Like a lot of people in their twenties, my first foray into anime was Pokemon, although I had no idea that art style had a certain name at the age of nine. I just really liked it! I think one reason for anime’s popularity in the west is its distinct animation style; whether it’s something more refined like a Studio Ghibli film or something slightly crazier like JoJo’s Bizarre Adventure.
The second big thing is how anime opens a whole other world to you. The anime community is very open and friendly, so it’s not necessarily true that watching anime means you’re shut in your room all day and being anti-social. Anime’s definitely got more popular in the west in the last few years and I think the internet’s played a big part of that, particularly legitimate subscription websites such as Crunchyroll and even Netflix.
Have you ever cosplayed as any anime character and do you feel cosplay has mental health benefits?
I used to cosplay when I was at university but haven’t done it for a long time. My favourite anime cosplay was probably Ushiromiya Eva from Umineko no Naku Koro ni. I think cosplay definitely has mental health benefits – for some reason putting on a cosplay is liberating and often gives you new-found confidence to chat to people and make friends. The cosplay community is very open and accepting.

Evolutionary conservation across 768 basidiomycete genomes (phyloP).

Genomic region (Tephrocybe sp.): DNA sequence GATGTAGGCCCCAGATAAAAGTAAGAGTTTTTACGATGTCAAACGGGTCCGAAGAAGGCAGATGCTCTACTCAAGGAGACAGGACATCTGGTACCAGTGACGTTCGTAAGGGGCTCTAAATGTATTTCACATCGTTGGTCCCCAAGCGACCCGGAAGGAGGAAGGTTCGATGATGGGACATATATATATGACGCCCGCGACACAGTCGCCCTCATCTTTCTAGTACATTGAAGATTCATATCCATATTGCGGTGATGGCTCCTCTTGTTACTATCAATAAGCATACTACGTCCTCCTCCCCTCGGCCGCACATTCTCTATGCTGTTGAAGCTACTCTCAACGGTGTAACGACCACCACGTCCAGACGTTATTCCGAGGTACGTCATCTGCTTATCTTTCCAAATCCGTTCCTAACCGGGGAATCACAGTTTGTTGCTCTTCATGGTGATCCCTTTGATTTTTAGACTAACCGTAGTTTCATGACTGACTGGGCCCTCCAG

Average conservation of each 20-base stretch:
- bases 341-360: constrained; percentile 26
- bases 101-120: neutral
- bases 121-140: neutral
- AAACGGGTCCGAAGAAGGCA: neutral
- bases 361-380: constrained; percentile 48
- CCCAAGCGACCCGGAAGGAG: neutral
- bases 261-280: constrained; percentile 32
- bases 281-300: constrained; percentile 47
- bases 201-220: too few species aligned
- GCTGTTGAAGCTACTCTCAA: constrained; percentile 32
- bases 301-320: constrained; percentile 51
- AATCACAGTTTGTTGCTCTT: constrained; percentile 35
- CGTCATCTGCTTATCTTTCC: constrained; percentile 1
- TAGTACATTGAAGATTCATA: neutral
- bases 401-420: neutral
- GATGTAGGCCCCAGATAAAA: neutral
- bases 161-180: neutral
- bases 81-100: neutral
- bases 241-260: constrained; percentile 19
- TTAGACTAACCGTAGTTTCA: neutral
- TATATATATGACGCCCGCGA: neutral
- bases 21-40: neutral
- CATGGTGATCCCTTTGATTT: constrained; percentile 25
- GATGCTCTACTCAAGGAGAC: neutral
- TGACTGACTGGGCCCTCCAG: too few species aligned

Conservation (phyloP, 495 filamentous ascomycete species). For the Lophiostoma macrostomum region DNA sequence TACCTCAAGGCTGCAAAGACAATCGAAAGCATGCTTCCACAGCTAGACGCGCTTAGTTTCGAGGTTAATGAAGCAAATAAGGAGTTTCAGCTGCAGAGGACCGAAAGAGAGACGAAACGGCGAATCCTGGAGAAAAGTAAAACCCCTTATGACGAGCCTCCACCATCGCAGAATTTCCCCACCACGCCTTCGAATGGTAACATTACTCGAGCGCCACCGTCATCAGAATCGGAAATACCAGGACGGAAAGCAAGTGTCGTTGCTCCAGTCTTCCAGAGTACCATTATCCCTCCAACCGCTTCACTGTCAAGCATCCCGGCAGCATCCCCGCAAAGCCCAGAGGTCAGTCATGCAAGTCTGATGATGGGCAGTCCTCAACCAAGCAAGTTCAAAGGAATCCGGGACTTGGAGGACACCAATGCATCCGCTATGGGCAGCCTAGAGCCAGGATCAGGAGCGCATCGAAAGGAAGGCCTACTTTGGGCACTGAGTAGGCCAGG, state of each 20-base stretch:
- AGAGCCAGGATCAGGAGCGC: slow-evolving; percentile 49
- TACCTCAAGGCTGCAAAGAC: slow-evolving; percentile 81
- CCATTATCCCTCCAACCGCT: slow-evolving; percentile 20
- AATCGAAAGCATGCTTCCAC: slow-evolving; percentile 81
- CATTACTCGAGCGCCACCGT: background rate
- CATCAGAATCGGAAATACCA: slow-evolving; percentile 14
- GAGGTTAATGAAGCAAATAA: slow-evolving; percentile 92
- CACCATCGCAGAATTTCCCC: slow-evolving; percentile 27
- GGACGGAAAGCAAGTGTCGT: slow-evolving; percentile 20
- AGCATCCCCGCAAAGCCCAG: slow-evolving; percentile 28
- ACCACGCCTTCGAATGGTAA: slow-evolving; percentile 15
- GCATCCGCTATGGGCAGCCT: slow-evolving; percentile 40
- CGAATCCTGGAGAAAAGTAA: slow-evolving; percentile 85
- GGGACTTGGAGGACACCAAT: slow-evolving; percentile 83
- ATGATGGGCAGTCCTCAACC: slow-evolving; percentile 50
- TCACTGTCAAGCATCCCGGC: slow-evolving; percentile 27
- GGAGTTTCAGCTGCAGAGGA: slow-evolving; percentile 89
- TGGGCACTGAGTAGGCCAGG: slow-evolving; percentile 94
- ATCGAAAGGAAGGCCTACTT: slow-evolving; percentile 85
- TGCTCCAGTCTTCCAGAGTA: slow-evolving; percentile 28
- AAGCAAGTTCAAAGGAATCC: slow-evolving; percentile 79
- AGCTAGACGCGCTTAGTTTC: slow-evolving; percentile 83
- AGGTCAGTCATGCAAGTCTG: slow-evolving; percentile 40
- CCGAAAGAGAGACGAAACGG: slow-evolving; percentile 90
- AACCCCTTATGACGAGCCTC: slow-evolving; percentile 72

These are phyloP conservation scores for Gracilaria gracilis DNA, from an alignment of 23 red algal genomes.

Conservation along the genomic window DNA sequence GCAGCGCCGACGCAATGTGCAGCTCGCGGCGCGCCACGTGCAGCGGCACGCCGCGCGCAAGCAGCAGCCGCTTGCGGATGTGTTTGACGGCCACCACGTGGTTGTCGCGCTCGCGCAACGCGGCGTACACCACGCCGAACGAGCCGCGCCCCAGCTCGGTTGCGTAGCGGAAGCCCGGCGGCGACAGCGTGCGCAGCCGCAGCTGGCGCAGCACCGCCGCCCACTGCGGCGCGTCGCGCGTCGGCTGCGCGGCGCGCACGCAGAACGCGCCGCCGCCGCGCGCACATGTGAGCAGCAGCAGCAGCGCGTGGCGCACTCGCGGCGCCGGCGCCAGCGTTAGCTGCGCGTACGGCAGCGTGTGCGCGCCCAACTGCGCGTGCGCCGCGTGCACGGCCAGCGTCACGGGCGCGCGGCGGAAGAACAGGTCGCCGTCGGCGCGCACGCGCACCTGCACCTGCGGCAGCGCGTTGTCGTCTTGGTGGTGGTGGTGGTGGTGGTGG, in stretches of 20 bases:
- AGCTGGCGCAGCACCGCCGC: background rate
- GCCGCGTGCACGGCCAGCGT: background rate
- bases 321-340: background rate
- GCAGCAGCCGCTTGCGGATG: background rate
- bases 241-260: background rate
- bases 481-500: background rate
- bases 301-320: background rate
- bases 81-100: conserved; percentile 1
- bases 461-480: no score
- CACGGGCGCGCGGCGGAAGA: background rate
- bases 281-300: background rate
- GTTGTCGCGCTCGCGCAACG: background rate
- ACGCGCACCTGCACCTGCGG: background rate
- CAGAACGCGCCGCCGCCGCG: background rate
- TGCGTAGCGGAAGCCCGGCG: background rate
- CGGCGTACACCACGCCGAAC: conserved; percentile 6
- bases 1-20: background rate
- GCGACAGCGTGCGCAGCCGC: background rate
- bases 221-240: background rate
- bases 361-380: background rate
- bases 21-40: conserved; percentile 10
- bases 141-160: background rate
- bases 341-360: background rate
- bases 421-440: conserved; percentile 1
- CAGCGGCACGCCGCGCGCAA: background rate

Something that’s always fascinated me about Japan is the idea of Bushido and the samurai. Do you believe the philosophy of Bushido still has relevance in the modern day?
It’s easy to write pages about Bushido but, in short, some of its disciplines are still reflected in Japanese life today. The ethos of bushido historically valued military spirit, bravery, self-sacrifice, obedience and discipline. It’s not as glamorous as some Japanese pop fiction will have you believe but it does still have an influence of Japanese contemporary life.
Japan is a very socially conservative society in many ways and is a ‘we’ culture, as opposed to the western culture which encourages individualism. I think bushido’s influence is probably best seen in Japanese business today, in terms of hierarchical structures, but even the system of bowing has origins in bushido.
The symbol of the cherry blossom is a big part of Japanese culture. Does it mean anything personal to you and have you been to a cherry blossom festival?